Assisi, Umbria

View from Poggia del Pettirossi
View from Poggia del Pettirossi

One of my resolutions after the A to Z Challenge in April was to “join the dots” where I’d only written about parts of a holiday. One of those was our Italian trip in 2003. We started off in R is for Rome, then took the train to Foligno in Umbria before setting out on a walking tour, Footsteps of St Francis, which ended at G is for Gubbio. This was organised through Headwater, a company which moves your luggage on while you walk from hotel to hotel, in this case every other day.

View from Poggia del Pettirossi
View from Poggia del Pettirossi

Headwater’s rep collected us from the station and took us to Il Poggia del Pettirossi, a hotel in the Bevagna hills overlooking the Umbria Valley – see the beautiful view above. I also like the shot through our window, left, though I remember the problem of having no curtains, just a blind which the photographer (ahem, not me) rolled right up out of the way so that it jammed and wouldn’t come back down! There was a terrace running outside the bedroom windows, so doing without wasn’t an option. Attempting to explain with minimal Italian on our side and minimal English on the staff side was tricky, but fortunately, with some difficulty and possibly swear words that we didn’t understand, it was fixed.

Our next stop was Assisi, 23km away – though the rep gave us a lift for the first part and we “only” did 18km on foot according to my diary. We walked down into Assisi – and then walked 3.5km, on a road, out the other side to our hotel. This was something I wasn’t happy with in general on this holiday – too many steep climbs on roads with the sun beating down on the tarmac. However, Assisi was lovely – we walked back down the next day, but took the sensible approach and got a taxi back.

 

Our next port of call was our favourite place to stay, because Paula at Agriturismo La Fontanella was such a welcoming host. More roads on the way though! Those are her cats – an additional plus point for us. On our day off, we walked to a place called Casa Castalda which had two pretty churches but not much else to detain us.

 

We had one more stop before we set off for Gubbio, but I have no good memories of that, so choose to draw a veil over it. We had holidayed with Headwater many times before this, in France, Spain and elsewhere in Italy, and the walking was much better. We’ve only used them once since (T for Tenerife), but I think that’s because it’s a type of holiday we’ve moved on from rather than from any dissatisfaction with the company. They still have Footsteps of St Francis in their brochure, but it’s completely different from the route we followed and probably much better for it.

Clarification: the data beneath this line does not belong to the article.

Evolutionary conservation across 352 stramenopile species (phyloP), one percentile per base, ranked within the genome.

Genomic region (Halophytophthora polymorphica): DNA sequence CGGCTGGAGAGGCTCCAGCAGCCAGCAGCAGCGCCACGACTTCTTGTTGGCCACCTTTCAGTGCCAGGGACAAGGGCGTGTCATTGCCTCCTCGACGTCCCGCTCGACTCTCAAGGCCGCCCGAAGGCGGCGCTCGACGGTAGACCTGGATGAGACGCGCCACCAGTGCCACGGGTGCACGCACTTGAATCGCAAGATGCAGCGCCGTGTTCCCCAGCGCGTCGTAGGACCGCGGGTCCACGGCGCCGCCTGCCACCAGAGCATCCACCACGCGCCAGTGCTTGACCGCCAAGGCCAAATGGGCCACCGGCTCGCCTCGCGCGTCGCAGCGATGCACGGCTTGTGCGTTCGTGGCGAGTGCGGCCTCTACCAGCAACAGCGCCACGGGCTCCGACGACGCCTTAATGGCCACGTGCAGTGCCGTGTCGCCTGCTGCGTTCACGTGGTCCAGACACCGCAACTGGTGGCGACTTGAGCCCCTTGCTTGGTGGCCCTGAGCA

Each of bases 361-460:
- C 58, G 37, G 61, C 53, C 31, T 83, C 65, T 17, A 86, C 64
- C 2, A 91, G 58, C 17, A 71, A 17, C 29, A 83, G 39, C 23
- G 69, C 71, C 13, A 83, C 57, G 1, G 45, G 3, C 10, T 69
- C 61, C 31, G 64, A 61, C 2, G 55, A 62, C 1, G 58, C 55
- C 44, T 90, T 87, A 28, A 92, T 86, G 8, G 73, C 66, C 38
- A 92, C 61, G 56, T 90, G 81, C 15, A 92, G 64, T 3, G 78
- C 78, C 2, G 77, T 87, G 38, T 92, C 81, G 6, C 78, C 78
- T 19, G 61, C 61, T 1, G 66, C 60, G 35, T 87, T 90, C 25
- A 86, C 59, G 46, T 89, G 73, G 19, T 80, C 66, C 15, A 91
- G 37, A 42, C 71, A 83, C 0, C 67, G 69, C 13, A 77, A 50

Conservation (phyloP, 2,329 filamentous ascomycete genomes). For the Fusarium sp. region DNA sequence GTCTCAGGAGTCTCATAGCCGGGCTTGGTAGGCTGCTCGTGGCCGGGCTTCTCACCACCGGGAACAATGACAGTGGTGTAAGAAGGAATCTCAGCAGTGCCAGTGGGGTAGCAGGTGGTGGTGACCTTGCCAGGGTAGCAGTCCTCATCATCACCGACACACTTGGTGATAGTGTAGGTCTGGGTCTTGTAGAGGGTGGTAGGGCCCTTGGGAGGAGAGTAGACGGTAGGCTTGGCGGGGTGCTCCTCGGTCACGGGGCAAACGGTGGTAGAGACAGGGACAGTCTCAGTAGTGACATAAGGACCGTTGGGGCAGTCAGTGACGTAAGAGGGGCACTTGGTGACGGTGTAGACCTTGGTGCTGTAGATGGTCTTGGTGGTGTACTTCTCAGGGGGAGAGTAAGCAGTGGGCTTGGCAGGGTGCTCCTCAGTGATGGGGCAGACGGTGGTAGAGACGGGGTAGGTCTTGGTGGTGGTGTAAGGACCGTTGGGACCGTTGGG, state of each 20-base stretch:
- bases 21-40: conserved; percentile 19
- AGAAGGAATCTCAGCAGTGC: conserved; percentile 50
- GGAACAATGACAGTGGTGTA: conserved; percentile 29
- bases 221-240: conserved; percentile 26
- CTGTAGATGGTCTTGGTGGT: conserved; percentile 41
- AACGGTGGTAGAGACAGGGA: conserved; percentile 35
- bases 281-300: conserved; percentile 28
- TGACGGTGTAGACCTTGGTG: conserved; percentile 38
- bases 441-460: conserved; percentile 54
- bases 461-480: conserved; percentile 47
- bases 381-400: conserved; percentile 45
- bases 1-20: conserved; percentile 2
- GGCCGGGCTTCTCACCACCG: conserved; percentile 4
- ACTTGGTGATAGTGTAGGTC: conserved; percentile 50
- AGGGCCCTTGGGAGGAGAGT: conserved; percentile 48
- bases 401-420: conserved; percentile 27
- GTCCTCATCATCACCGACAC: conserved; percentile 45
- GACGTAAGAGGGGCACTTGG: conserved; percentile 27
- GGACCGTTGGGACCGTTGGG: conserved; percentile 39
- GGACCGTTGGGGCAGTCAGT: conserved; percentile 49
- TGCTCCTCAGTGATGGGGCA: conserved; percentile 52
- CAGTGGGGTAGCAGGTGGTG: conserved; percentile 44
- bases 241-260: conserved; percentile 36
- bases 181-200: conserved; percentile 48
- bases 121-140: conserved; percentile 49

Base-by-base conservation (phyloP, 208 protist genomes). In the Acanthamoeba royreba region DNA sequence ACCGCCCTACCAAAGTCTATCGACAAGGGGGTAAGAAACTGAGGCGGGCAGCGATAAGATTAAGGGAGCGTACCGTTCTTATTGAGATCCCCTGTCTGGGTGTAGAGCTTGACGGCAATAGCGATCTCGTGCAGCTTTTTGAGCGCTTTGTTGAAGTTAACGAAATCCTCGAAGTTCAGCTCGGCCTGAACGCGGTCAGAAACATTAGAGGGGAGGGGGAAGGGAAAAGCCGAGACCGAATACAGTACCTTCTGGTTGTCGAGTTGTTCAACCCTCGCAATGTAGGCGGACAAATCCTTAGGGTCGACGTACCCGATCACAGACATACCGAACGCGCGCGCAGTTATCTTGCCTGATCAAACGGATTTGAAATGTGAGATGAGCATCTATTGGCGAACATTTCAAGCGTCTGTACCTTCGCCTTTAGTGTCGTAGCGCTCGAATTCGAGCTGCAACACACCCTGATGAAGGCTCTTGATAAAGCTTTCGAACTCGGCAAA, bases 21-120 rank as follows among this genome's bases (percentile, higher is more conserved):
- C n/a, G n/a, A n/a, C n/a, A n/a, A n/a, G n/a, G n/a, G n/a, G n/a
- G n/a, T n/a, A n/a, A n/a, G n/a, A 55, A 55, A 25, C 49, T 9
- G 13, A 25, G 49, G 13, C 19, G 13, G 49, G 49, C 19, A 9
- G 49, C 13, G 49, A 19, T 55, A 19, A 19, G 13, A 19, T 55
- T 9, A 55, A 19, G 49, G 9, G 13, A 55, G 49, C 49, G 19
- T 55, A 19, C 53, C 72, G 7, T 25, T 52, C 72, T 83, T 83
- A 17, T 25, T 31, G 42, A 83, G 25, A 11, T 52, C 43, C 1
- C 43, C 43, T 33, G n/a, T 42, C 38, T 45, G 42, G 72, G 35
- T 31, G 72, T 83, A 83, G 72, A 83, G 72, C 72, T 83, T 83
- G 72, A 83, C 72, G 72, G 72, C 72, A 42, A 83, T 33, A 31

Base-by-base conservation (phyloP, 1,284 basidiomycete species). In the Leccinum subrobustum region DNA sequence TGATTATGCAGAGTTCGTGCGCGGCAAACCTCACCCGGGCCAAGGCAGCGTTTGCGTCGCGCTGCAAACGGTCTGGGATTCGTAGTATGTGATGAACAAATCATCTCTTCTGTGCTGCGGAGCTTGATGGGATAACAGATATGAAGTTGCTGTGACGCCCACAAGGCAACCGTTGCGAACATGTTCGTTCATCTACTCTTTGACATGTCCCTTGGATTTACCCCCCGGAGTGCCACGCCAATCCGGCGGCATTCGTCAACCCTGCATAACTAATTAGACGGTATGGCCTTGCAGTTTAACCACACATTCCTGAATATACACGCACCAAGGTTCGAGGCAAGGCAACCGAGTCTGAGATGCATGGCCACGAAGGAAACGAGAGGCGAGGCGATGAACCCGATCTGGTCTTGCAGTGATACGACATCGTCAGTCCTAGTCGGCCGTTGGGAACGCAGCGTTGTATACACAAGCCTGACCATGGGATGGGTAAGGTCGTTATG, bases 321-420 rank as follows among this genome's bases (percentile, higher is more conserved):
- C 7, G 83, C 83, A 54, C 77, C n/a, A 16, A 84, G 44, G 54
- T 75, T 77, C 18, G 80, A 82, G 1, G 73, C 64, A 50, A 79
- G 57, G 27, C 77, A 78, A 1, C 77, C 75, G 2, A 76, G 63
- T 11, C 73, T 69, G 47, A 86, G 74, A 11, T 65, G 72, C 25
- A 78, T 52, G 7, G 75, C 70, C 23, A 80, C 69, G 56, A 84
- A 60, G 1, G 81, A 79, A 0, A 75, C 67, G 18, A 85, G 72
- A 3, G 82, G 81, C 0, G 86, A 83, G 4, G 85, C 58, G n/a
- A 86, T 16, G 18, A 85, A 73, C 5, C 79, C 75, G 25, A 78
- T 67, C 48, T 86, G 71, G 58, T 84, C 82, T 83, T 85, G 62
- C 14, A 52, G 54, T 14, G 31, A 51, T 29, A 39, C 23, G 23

R is for Rome

We stayed in Rome for a few nights in 2003, en route to a walking holiday in Umbria (for the end point of that holiday, see G is for Gubbio). We packed a lot into four days – these are just a few of the things we saw.

G is for Gubbio

I’m staying in Italy for G, but will fast-forward a decade. Gubbio was the end point of a walking holiday in Umbria in 2003. We were only there two nights, but seem to have covered a lot of ground. My diary lists: Palazzo Ducale, Palazzo dei Consoli, Duomo, Roman Amphitheatre, Mausoleum of 40 Martyrs, San Francesco, and the funicular up Monte Ingino to the Basilica di Sant’ Ubaldo and the Rocca viewpoint. Phew! Here are a few of the pictures.

F is for Florence

I’ve had to dig way back for F, and for the first time scan in photographs from the pre-digital era. We visited Florence in December 1992, the only time we have ever spent Christmas abroad. It was lovely – the city was decorated, but in a tasteful, understated way rather than the rather vulgar tat you get in the UK. On Christmas Day, we just walked into a restaurant, which was open as usual, and had a pizza – no booking in advance and paying inflated prices. You could also walk into museums without queuing – unheard of in the summer. Maybe it’s changed in the last two decades – some day I’ll have to try another Italian Christmas to find out.

I feel terribly nostalgic looking at our slimmer, more youthful selves. I remember that tartan coat really well – I loved it. It was bought in a second-hand shop and I then spent the same amount (£5 or £10, I can’t remember) having the torn lining replaced. Sheer elegance, I’m sure you’ll agree!